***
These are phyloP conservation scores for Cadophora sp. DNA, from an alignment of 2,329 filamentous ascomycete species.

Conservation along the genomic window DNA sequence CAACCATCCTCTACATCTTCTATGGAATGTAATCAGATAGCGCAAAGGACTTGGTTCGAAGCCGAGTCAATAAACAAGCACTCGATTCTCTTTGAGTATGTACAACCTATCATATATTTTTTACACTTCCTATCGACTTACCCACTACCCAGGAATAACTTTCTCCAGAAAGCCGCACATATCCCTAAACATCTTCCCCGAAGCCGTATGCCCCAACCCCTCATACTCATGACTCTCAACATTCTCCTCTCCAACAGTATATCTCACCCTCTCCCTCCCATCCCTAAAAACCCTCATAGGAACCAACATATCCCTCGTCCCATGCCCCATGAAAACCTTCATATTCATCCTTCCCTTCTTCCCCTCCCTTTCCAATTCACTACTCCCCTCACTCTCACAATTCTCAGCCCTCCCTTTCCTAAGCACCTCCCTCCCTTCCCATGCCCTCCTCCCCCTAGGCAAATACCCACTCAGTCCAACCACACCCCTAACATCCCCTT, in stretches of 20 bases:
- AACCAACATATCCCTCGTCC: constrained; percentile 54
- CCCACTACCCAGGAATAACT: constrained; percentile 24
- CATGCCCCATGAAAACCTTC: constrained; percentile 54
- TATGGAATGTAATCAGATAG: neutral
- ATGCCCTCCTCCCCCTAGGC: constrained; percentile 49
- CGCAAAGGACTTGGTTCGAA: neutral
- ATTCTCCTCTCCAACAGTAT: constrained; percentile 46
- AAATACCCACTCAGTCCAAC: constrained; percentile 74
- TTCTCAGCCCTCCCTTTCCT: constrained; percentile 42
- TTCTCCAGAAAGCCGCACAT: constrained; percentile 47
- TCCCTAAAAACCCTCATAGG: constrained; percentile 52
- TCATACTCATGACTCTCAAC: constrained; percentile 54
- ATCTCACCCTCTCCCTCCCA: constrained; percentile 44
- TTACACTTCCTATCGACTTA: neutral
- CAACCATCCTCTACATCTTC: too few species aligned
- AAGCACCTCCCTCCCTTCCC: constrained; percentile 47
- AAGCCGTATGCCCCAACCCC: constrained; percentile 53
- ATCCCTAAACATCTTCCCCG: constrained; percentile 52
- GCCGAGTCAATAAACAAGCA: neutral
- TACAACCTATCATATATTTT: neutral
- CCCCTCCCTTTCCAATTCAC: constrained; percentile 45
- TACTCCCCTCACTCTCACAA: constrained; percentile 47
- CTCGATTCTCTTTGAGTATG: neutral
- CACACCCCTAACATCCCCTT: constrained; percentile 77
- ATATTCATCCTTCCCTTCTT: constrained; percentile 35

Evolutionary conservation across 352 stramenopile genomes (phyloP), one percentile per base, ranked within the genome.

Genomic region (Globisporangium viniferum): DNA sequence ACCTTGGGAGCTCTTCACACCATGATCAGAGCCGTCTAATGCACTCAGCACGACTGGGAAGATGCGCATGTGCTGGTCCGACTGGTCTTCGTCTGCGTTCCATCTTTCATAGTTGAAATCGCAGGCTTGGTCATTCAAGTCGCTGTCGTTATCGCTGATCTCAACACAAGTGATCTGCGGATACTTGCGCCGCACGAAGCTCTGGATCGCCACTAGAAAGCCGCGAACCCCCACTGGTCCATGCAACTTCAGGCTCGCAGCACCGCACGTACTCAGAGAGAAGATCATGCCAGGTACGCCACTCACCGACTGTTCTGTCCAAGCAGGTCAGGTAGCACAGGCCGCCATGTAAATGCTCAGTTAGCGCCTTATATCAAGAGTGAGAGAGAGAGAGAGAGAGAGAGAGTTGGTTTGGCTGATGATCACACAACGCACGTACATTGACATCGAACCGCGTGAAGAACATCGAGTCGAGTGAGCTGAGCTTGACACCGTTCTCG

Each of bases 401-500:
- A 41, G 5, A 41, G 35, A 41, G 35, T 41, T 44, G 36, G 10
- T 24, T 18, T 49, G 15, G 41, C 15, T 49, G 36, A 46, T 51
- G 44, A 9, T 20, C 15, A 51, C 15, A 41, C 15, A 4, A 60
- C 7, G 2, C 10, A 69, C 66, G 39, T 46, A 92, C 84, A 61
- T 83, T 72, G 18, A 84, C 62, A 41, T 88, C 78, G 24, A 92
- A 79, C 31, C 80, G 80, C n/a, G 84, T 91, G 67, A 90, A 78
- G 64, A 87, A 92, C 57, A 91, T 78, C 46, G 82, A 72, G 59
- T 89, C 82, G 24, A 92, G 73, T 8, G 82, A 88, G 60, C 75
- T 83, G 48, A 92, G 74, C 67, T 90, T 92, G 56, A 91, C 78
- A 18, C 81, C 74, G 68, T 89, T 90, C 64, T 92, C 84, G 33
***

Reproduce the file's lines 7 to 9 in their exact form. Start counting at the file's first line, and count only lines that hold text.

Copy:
- ATGCCCTCCTCCCCCTAGGC: constrained; percentile 49
- CGCAAAGGACTTGGTTCGAA: neutral
- ATTCTCCTCTCCAACAGTAT: constrained; percentile 46